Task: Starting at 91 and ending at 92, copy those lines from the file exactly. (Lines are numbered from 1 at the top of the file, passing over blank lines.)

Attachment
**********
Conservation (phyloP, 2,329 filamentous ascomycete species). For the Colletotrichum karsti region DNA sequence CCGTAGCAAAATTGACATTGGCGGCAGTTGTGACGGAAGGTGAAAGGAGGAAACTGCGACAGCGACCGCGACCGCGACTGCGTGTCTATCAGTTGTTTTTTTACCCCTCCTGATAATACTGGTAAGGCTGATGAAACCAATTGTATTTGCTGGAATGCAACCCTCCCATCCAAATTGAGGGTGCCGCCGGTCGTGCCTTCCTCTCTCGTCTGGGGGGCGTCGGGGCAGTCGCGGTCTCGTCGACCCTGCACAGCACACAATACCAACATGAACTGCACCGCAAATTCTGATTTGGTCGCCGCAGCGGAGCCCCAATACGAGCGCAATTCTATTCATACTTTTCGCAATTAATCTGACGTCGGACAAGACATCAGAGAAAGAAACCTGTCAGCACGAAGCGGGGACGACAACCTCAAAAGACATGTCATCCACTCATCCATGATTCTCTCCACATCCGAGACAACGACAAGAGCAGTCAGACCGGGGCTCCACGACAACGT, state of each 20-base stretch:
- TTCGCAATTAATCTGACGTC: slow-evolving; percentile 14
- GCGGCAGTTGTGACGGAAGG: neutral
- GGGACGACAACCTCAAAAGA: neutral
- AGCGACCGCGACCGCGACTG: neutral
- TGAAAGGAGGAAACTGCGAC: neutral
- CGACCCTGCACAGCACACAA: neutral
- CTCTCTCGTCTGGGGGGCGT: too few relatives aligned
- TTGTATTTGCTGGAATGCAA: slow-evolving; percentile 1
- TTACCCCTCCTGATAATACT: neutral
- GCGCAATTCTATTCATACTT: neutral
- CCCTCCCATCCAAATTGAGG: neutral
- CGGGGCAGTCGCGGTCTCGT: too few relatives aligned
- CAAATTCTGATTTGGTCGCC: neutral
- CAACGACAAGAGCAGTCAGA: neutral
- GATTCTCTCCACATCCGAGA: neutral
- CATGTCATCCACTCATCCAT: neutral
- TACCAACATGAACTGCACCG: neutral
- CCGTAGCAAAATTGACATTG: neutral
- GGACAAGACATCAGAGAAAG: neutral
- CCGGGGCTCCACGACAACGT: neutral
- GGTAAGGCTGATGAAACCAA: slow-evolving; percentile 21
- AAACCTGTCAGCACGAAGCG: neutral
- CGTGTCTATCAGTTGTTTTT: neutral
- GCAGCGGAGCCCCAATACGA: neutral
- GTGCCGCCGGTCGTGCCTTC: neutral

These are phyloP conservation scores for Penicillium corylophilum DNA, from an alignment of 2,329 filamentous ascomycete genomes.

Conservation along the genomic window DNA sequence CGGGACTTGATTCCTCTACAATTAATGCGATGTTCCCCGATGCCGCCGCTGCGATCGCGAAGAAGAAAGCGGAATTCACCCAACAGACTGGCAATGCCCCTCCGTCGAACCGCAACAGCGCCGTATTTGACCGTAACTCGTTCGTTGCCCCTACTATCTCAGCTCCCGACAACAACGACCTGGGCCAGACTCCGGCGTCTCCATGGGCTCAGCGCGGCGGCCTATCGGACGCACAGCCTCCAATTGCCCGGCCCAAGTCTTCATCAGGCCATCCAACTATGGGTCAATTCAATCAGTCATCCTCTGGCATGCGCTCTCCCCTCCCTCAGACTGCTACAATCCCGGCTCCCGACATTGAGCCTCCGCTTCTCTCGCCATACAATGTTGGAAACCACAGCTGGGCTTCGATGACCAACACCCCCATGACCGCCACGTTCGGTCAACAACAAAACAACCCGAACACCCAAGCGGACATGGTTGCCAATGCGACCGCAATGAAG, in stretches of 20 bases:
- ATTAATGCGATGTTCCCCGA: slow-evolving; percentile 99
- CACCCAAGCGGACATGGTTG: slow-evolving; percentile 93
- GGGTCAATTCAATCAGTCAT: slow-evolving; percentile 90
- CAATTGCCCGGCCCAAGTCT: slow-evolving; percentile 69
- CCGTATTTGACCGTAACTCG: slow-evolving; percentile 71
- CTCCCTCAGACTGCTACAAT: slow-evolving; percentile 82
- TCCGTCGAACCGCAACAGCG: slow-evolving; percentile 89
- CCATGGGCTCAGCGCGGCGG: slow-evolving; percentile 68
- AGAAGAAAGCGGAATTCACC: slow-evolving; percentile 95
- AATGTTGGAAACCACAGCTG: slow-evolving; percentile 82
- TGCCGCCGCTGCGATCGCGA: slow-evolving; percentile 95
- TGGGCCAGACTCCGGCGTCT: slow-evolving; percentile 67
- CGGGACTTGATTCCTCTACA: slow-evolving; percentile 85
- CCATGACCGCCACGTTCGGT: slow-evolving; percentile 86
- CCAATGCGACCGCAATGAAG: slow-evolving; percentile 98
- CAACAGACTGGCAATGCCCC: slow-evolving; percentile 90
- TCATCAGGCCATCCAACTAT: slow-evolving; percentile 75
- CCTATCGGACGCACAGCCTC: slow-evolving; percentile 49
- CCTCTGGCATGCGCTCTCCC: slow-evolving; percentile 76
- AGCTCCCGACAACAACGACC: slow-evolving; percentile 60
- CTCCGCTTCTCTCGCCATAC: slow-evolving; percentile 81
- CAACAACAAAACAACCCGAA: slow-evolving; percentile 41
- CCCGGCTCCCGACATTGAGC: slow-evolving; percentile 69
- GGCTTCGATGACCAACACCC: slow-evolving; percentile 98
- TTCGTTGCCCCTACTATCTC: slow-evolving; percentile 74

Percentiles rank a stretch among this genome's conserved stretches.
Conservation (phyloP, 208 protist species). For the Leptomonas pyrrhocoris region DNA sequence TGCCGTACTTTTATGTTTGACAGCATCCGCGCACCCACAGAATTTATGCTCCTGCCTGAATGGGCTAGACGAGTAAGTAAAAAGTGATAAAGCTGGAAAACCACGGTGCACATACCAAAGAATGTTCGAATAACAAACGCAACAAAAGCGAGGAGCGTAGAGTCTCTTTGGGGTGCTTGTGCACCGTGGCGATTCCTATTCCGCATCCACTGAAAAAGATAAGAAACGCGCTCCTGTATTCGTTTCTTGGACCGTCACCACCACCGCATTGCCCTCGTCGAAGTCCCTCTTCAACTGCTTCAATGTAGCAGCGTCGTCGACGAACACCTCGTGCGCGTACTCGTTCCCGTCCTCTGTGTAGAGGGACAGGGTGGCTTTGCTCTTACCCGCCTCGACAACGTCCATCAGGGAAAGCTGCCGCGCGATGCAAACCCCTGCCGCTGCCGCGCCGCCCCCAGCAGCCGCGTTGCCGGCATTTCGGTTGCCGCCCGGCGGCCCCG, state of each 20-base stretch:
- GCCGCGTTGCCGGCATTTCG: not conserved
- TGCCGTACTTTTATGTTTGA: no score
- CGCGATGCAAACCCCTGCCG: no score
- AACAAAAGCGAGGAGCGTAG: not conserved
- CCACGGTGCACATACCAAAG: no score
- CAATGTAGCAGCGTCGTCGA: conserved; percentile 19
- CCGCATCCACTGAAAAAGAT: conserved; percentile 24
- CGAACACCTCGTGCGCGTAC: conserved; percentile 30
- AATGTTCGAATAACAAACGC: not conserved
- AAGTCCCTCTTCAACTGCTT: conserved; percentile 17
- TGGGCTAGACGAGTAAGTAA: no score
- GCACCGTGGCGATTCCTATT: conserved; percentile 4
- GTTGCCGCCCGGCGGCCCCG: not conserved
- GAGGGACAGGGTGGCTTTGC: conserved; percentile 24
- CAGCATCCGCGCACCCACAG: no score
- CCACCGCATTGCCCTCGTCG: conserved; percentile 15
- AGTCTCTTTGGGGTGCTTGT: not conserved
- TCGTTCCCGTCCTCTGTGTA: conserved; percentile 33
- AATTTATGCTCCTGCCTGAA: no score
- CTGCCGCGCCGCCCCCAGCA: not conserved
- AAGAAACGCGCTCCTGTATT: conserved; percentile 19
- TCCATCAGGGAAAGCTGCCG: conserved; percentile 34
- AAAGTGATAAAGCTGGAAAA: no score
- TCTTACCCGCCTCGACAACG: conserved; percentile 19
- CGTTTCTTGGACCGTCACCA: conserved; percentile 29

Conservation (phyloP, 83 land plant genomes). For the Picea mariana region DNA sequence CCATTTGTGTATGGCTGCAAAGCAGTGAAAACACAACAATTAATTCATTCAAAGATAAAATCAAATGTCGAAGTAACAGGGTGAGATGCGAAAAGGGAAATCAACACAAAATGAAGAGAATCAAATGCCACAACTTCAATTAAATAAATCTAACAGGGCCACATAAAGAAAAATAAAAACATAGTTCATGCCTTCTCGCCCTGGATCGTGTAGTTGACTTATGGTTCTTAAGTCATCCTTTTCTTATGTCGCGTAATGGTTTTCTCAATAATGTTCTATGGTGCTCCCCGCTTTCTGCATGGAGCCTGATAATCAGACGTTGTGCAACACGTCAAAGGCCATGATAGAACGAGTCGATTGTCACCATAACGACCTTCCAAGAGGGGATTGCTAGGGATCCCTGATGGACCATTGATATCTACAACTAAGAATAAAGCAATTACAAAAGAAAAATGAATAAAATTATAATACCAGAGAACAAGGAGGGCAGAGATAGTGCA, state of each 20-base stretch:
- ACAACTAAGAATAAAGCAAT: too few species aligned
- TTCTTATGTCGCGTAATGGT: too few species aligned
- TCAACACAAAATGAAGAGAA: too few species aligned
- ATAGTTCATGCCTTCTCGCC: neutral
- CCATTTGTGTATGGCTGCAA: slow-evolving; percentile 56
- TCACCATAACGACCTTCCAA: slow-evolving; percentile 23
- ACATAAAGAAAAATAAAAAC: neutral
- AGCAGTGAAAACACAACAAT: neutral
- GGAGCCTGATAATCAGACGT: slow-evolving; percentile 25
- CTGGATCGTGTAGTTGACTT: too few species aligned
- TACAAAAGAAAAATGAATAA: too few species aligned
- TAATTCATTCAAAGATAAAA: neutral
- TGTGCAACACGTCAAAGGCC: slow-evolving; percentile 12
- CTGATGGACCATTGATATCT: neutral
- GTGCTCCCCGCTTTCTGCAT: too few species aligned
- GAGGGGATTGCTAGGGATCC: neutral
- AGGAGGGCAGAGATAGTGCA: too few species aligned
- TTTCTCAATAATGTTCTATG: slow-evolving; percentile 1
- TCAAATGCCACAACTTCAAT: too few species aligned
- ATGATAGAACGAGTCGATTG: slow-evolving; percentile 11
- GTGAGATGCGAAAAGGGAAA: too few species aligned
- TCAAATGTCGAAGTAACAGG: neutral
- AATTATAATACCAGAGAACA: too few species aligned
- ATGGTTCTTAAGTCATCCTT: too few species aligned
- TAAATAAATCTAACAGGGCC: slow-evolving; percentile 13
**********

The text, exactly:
- CTGGATCGTGTAGTTGACTT: too few species aligned
- TACAAAAGAAAAATGAATAA: too few species aligned